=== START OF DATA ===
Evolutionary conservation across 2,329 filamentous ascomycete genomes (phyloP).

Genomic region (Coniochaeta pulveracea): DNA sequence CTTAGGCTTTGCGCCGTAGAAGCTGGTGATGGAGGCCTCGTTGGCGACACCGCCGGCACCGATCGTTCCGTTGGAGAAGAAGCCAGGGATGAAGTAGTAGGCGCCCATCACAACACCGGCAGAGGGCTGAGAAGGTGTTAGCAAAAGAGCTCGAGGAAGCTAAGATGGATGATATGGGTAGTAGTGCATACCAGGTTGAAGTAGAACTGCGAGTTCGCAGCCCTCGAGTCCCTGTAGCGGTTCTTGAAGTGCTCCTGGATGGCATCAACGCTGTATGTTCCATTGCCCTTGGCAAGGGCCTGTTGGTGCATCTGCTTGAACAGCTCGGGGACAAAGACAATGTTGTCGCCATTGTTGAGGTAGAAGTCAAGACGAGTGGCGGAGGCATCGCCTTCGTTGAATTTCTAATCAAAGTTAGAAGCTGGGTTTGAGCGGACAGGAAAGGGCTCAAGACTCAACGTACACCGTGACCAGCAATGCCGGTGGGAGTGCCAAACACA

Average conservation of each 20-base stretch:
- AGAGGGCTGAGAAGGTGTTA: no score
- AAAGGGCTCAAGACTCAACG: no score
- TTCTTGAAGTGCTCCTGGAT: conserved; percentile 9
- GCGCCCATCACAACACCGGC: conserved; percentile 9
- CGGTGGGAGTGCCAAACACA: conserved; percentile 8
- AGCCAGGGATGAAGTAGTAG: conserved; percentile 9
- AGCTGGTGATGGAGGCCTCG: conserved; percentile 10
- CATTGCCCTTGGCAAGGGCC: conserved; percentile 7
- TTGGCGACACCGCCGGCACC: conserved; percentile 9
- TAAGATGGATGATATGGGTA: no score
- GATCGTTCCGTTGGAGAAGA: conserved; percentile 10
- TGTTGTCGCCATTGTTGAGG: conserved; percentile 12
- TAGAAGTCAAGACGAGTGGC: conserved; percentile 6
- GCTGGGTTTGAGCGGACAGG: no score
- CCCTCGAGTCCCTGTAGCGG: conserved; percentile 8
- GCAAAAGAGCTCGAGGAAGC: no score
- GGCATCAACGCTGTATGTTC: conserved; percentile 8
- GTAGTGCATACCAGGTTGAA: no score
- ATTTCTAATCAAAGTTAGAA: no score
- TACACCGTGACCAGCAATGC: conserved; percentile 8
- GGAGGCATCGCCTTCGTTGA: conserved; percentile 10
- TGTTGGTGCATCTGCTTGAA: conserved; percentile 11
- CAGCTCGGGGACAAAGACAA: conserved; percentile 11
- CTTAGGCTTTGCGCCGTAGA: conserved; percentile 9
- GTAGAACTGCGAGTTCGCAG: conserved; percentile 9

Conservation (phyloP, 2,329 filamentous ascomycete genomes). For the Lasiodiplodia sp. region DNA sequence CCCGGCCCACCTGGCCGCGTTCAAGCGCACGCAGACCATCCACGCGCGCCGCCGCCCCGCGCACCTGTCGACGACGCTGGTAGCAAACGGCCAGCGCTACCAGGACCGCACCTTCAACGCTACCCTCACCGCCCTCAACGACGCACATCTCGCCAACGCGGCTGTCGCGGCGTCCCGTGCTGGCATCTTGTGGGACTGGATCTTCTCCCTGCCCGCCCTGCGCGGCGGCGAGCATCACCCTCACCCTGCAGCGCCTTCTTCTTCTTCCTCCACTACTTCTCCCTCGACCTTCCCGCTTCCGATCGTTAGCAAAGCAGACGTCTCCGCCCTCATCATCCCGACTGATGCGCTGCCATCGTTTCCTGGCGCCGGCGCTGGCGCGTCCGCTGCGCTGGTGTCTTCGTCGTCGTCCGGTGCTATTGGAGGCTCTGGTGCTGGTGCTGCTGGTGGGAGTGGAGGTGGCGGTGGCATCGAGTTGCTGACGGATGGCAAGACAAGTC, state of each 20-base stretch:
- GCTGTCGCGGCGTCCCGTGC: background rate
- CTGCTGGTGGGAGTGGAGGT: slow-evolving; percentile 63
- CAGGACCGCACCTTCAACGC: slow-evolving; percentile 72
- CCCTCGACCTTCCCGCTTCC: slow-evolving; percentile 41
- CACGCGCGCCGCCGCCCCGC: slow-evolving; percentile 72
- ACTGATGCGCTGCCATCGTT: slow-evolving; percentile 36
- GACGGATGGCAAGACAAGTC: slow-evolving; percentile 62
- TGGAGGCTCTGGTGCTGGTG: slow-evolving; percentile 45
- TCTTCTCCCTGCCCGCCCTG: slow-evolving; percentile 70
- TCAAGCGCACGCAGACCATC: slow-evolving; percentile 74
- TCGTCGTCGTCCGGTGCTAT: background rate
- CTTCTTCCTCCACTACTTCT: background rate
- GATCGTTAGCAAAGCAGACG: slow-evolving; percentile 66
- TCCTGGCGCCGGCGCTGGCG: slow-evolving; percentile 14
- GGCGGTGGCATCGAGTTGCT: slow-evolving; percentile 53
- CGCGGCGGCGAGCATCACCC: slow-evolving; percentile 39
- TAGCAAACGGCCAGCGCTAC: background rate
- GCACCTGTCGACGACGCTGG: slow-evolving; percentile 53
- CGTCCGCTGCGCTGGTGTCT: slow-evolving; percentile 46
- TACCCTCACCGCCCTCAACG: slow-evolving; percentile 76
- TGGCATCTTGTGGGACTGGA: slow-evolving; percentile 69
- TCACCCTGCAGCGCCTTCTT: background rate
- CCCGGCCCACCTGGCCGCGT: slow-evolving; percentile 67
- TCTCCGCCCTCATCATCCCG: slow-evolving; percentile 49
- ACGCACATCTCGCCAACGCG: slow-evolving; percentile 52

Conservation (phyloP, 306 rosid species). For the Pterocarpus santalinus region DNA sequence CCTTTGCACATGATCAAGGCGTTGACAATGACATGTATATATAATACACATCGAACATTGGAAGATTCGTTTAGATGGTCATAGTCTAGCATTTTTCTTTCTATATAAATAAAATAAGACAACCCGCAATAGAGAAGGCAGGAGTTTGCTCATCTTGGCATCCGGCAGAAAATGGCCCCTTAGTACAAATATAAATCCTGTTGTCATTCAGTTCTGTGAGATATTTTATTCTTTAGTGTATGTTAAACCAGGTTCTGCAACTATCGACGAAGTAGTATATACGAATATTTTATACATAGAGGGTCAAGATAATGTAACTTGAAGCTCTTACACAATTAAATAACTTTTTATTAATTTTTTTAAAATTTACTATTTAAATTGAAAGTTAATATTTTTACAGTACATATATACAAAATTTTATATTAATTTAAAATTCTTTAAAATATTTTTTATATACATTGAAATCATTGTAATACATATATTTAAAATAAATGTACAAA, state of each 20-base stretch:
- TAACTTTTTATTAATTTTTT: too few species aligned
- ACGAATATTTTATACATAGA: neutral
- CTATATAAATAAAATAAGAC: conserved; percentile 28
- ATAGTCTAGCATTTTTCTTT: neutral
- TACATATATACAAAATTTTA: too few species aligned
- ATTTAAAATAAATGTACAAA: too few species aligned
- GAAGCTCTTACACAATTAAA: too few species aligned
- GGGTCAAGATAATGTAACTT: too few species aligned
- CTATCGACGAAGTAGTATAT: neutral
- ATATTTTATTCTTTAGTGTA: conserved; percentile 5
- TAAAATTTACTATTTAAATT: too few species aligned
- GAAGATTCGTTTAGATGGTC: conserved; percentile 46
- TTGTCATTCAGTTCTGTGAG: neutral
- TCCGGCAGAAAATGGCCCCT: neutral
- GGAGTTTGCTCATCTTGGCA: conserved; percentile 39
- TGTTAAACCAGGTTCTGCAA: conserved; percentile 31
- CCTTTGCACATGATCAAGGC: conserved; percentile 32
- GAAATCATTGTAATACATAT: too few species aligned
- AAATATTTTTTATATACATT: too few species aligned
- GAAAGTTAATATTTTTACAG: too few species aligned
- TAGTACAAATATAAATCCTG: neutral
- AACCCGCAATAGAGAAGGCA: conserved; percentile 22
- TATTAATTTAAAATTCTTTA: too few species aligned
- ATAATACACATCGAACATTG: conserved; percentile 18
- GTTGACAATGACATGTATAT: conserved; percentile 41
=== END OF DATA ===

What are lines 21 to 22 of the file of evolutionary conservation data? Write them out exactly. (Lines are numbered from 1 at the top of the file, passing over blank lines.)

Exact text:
- GTAGTGCATACCAGGTTGAA: no score
- ATTTCTAATCAAAGTTAGAA: no score